By Max Lesnik
August 16, 2022
Translated and edited by Walter Lippmann for CubaNews.
Eduardo Chibás, whose tragic death is commemorated today, August 16, is a fundamental link in the Cuban revolutionary chain, which was started by Felix Varela and José Martí in the 19th century, continued alive in the thought and action of men like Julio Antonio Mella and Antonio Guiteras during the first third of the mediatized republic. Chibás was a continuator of that revolutionary tradition. He is also one of our great dead.
The upright conduct of Chibás in the face of the imperial arrogance of the United States was present in all his acts as an exemplary revolutionary. He never [allowed anyone to] escape from his verbal whip the lashing of those who, lacking dignity, knelt before the American proconsul on duty.
Unfortunately, there are still Cubans – a few on the island, most of them outside Cuba – who maintain a servile behavior before the “revolted and brutal North that despises us”, to put it in the words of José Martí.
No better reference to that kind of despicable behavior than what Chibás said in the article entitled “Where Cuba is going”, which appeared in the Silver Jubilee edition of Bohemia magazine in 1934. It was a frank allusion to those who, in search of mercenary gifts, went to the U.S. Embassy to request support for their bastard ambitions.
Chibás then said: “I prefer Colonel Jiménez, cheerleader of the dictator Machado, dying shot with a gun in his hand, rather than the one who visits the American Embassy slavishly begging for protection to fight the government of his country. These are traitors of the worst kind. In countries with strong national tradition, they are despised and shot in the back.”
His words at that time seem to be addressed to those who still today repeat such a despicable attitude. The conduct of Chibás throughout his life, as a young man at the University or in the ranks of the revolution of 1933, as well as in his subsequent trajectory, fighting national evils, from the prevailing corruption in politics to the arrogance of Batista and his colonels, won him the popular support that never before had any character in Cuban public life until the triumph of the revolution in 1959.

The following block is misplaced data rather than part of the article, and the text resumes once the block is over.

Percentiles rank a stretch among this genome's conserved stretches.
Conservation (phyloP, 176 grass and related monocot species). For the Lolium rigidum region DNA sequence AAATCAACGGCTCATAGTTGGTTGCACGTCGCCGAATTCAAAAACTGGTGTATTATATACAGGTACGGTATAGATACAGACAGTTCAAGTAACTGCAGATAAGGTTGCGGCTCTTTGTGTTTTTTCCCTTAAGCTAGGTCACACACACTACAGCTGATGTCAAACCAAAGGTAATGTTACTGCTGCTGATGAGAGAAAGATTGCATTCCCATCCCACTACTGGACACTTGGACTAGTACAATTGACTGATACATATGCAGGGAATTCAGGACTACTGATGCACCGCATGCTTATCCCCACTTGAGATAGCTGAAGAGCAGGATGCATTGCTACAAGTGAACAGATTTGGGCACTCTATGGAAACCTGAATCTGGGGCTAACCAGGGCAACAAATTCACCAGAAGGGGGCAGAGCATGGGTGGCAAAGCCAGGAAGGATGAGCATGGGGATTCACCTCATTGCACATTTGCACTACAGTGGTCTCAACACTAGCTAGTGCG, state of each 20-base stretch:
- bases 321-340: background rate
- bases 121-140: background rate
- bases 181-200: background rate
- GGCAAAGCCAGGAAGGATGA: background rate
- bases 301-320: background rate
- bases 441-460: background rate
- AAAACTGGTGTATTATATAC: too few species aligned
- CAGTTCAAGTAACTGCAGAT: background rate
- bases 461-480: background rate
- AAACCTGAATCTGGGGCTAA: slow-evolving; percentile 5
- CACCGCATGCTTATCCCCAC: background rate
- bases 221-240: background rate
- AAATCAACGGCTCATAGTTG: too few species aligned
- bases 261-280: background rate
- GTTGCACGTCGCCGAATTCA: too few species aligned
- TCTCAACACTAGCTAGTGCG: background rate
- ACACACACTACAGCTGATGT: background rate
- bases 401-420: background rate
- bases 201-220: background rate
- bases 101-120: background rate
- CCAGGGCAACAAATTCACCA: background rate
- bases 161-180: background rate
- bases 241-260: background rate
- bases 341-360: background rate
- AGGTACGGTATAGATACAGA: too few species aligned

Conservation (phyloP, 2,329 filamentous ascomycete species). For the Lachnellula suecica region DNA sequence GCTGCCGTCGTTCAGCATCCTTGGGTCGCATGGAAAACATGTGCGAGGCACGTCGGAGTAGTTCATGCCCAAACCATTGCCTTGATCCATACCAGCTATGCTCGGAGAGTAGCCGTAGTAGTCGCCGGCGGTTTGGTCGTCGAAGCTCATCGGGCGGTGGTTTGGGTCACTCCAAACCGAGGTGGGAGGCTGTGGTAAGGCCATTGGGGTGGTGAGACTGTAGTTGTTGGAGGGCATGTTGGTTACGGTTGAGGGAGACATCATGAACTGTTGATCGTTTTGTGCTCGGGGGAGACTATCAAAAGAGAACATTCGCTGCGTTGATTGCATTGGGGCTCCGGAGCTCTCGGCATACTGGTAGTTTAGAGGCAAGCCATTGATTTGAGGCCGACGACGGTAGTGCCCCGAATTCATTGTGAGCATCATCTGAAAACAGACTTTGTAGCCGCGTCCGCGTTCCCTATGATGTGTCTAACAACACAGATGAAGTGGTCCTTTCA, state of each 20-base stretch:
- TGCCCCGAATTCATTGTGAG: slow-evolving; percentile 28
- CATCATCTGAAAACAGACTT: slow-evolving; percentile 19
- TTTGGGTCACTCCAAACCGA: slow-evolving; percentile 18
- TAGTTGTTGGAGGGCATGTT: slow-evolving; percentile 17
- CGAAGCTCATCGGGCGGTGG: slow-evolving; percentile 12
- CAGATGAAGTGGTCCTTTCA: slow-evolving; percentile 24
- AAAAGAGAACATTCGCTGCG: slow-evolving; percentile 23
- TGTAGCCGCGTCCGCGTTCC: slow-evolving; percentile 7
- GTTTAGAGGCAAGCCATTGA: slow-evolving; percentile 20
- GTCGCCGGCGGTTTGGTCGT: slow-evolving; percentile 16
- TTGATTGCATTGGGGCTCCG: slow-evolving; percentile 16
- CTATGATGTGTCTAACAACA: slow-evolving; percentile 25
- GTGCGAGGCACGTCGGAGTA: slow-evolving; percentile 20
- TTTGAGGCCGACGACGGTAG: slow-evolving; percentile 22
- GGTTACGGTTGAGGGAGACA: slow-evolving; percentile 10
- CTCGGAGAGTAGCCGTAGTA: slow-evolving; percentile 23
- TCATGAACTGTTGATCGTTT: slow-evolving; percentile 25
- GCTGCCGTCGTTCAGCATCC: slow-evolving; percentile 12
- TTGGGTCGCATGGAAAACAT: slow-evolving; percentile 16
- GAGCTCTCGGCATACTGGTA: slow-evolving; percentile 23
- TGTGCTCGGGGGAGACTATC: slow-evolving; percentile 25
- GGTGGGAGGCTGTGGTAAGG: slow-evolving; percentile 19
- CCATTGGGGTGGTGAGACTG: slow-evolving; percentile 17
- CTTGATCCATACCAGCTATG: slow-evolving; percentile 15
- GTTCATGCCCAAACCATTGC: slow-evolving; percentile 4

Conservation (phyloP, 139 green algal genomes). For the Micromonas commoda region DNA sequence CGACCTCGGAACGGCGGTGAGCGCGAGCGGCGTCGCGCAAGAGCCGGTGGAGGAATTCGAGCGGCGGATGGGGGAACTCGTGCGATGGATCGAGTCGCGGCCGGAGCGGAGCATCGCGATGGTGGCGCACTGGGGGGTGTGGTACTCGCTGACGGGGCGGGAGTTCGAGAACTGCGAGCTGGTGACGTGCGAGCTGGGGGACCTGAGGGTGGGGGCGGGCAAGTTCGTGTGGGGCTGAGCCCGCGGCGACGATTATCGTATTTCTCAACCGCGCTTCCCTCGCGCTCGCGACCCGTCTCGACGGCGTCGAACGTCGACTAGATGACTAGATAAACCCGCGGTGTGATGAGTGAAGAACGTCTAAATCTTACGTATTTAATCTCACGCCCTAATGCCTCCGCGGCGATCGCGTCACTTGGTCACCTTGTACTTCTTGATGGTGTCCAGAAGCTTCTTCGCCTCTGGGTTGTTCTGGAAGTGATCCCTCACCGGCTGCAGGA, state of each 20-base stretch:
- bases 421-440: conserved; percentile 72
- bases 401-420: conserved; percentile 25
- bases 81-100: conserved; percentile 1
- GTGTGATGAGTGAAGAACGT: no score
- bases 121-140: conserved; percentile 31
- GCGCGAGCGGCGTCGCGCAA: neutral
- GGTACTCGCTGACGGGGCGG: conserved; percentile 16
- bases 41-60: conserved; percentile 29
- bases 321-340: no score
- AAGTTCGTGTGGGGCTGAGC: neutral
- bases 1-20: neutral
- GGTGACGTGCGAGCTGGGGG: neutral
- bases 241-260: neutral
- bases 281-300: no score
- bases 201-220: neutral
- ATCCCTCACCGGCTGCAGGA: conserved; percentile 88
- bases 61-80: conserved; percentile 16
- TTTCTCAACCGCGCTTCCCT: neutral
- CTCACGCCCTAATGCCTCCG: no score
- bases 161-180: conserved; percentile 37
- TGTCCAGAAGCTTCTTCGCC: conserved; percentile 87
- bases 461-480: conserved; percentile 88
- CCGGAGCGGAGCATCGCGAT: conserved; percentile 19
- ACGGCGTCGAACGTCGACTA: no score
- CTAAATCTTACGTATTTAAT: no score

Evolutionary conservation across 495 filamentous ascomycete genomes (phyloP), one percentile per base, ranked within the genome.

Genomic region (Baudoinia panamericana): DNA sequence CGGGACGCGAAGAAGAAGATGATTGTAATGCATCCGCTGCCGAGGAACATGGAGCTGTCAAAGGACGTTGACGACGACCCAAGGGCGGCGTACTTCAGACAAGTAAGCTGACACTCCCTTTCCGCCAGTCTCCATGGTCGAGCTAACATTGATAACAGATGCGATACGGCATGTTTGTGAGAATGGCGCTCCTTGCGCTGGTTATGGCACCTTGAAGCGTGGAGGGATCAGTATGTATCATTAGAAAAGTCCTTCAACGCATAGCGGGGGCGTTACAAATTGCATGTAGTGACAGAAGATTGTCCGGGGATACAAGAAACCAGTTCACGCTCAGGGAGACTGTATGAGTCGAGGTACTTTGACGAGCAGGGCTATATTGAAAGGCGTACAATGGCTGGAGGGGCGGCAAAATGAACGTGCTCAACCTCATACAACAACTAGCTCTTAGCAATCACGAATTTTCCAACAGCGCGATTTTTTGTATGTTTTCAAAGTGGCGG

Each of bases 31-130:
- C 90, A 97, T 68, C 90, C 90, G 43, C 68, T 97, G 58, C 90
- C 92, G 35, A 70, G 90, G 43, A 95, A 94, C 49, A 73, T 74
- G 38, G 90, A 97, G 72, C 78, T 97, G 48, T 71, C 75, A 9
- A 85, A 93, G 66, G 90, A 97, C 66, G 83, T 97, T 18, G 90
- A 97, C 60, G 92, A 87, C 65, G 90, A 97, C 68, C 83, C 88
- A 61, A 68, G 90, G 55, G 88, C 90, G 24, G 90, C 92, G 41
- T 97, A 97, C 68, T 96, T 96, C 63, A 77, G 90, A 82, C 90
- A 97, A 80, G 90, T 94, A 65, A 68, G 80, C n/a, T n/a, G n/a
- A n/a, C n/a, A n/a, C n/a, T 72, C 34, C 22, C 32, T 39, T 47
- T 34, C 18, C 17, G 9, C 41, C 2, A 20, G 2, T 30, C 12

It was Fidel himself who best pointed out the importance of Chibás as a fundamental pillar of the Cuban revolutionary process, when he spoke at his tomb on August 16, 1959.
Fidel Castro said: “But today it is like the summary of all history, the history of the revolution, the history of July 26th, which is so linked to the history of this tomb, which is so linked to the memory of the one who rests in this tomb, which is so intimately linked to the ideology, to the feelings and the preachings of the one who rests in this tomb, because, I must say that without the preaching of Chibás, without what Chibás did, without the civism and the rebelliousness that he awakened in Cuban youth, the 26th of July would not have been possible.”
Combatants were recruited mainly from among the young people who followed Chibás. If that youth had not existed, if that preaching had not existed, if that seed had not been sown, July 26th would not have been possible. It was the continuation of Chibás’ work, the cultivation of the seed he sowed in our people. Without Chibás, the Cuban revolution would not have been possible.
We all missed his physical presence, we all missed him, we all said a phrase: “If Chibás were alive”, and we said it with bitterness as if we had lost hope. And yet, Chibás had not abandoned us. Chibas was with the people, Chibas was present and on that basis was built the triumphant revolution that is in power today”. That is what Fidel Castro, the hero of the Moncada, the head of the Revolution, said when he spoke at the tomb of the late leader of the Cuban People’s Party.
Fidel’s words, in homage to Chibás, are fully valid, because even today, there are shameless Cubans who are looking for American support for their treason, as well as latent threats to the sovereignty of the nation. In the face of these dangers: Varela lives. Martí lives. Mella lives. Guiteras lives, Fidel lives! And Chibás also lives as upright revolutionaries live. Serving as a flag. Today, August 16, the anniversary of the physical disappearance of an exemplary revolutionary like Eduardo Chibás, Cubans pay homage to him as men of giant stature deserve. Long live his example!